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Developing in Web3

Developing in Web3

Introduction to Web3 Development

If you've read our last TRONPedia article, you'd know how rapidly organizations worldwide are pouring cash into a future decentralized web. Prominent players in this space are working tirelessly to develop and innovate the internet daily, from software giants to decentralized global organizations. That includes us, and though our last article spoke on our flexibility through Java and Solidity, you'll see below that we're doing a lot more for the internet.

This may seem daunting. Organizations are investing tens of billions of dollars into Web3 development, but that doesn't mean the average person can't get in on it. It's quite the contrary, as many developers are creating tools to help others scale blockchain technology. Currently, the best tools we have to offer to Web3 developers include sidechains, testnets, and a consensus mechanism that we do the best in executing. We're covering what each of these is, the biggest ones in the crypto space, and the protocols we power with the same mission of bringing forth a decentralized internet.

How do Sidechains Power Web3 Development?

You can decipher the meaning of a sidechain just from its name: it's a blockchain network that connects to and operates with another blockchain. The latter is often called the mainnet, and sidechains are created to help it quickly and cheaply handle massive amounts of transactions and data. They are essential for new developers looking to get a bang for their buck, as transactions on some mainnets can get very expensive, very quickly.

The largest and perhaps most well-known sidechain is Polygon, formerly MATIC. Three developers from India created the protocol in 2017 to solve Ethereum's most significant issue: scalability. Its Proof-of-Stake consensus mechanism enables it to handle over 65,000 transactions per second (TPS), far higher than Ethereum's 30 TPS. However, its use for scaling doesn't stop there. Marketed as a blockchain by developers for developers, Polygon hosts over 3000 decentralized applications, the most of any sidechain. This makes sense considering one of its core goals is to provide Web3 developers with user-friendly tools to help scale and grow the Ethereum blockchain. Polygon and the developers it powers will be essential for the growth of Ethereum.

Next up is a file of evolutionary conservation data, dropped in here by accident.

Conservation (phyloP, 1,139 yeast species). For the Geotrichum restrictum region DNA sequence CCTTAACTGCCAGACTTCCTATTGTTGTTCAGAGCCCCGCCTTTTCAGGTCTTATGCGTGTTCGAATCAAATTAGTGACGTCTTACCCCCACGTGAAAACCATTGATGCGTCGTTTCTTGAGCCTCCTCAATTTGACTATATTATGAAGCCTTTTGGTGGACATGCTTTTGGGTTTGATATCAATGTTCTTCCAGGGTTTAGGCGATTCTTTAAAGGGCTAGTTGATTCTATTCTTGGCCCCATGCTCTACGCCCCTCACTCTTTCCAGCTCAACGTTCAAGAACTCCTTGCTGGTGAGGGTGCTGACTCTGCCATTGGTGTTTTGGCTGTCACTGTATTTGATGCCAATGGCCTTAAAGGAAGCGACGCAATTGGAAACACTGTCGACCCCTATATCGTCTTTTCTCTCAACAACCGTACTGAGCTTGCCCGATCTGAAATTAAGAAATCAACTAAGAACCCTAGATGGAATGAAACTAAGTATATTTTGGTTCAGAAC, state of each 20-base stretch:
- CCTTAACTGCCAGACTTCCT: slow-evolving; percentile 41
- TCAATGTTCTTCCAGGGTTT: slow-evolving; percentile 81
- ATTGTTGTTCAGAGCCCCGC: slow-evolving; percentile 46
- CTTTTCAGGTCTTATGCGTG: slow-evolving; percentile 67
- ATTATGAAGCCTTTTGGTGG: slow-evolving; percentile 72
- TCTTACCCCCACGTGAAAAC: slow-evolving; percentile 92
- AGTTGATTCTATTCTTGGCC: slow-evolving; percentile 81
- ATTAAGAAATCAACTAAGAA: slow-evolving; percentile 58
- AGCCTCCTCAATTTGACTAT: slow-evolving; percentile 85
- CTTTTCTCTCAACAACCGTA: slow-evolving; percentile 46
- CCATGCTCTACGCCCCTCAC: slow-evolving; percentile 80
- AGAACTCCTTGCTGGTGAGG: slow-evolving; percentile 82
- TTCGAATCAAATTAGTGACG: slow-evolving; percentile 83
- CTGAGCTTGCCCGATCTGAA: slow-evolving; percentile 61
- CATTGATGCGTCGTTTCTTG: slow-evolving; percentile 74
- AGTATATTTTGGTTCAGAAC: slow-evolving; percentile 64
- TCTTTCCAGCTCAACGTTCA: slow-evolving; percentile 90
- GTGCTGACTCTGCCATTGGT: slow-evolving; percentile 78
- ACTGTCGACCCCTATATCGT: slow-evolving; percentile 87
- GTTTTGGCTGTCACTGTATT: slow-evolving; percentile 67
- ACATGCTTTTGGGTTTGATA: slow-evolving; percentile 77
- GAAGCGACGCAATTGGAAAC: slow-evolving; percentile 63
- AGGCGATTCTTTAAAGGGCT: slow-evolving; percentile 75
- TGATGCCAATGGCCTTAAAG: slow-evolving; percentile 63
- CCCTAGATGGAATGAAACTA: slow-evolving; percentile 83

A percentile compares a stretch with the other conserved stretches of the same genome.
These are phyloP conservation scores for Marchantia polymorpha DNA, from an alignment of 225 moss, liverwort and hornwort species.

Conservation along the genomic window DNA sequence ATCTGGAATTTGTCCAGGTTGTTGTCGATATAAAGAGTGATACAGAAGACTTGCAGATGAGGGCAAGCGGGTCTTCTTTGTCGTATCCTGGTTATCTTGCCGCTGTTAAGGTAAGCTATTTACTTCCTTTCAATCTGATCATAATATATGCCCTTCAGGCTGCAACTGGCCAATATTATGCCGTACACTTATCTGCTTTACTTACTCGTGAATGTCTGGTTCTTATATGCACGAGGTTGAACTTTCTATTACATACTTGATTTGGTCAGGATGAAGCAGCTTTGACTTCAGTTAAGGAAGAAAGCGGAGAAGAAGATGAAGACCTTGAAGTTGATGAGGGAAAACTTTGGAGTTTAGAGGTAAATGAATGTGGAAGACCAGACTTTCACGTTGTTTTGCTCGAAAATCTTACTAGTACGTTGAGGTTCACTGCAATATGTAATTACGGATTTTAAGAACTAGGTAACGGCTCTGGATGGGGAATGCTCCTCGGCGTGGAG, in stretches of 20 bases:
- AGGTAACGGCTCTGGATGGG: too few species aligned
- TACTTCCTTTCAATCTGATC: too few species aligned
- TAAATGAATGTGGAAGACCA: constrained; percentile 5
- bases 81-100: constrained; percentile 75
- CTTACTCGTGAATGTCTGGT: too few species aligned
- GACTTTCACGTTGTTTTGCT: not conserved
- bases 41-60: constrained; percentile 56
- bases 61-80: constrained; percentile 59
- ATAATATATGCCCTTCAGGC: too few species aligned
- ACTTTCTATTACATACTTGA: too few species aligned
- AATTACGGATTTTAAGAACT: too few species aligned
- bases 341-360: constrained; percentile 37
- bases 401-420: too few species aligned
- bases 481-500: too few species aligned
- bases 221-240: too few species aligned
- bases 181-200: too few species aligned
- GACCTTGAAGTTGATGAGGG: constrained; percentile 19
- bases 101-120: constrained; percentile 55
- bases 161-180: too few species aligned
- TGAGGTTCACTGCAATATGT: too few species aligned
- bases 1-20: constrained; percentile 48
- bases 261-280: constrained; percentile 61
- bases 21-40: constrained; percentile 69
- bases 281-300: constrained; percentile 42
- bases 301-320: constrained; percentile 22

Polygon operates as a smooth, powerful sidechain for Ethereum, yet it's also similar to TRON’s sidechain, SUN Network. TRON’s sidechain does all the things you'd expect any of them to:

  • It has low costs and consumption in the hopes of attracting small development teams
  • It's highly customizable and secure, utilizing TRON's DPoS consensus mechanism and oracles for swift transfer of assets
  • Perhaps most uniquely, it provides a TRON-compatible toolset and APIs that reduce developer learning costs

But, what is this toolset, and how can developers get hands-on experience with it? They do so through our testnet, Shasta.

How Does TRON's Testnet Help Web3 Growth?

The goal of Shasta is to provide developers a space where they can easily and privately test their smart contracts before deployment. Not only is it easy for developers to test their smart contracts, but we also have powerful APIs that help them even get on Shasta in the first place. Our TRONGrid service helps make it simple for developers by letting them interact with Shasta without running a node. Additionally, our TRONStudio tool is an Integrated Development Environment (IDE) that simplifies the debugging process for developers. We're confident that developers have ample room to test and perfect their projects before deployment.

How Does Our Delegated Proof-of-Stake Consensus Mechanism Power Web3, and Why are We the Best at it?

Our Delegated Proof of Stake (DPoS) consensus mechanism works differently and improves decentralization over the commonly seen Proof-of-Stake model. Instead of validators being anyone who stakes their assets on-chain, TRON users vote every six hours for 27 different Super Representative (SR) validators by staking their assets to them. In a Proof-of-Stake consensus mechanism, the only ones who can make decisions about the state of the blockchain are its validators, who almost always need a lot of money staked in the blockchain to become one. This is even the case for us, as it costs 9999 TRX to become an SR candidate to prevent malicious attacks. However, anyone on TRON's or another DPoS blockchain can vote for different validators, so it's much more decentralized and empowering to its average user. Other blockchains like Tezos and Cosmos utilize DPoS, but our top validators control far fewer governance tokens than theirs. This means there's only more decentralization and security for TRON's blockchain than others.

If you think you have a good idea for a decentralized project, we just provided you with the best places to learn, test, and deploy them. Who knows, your project could be the next billion-dollar one.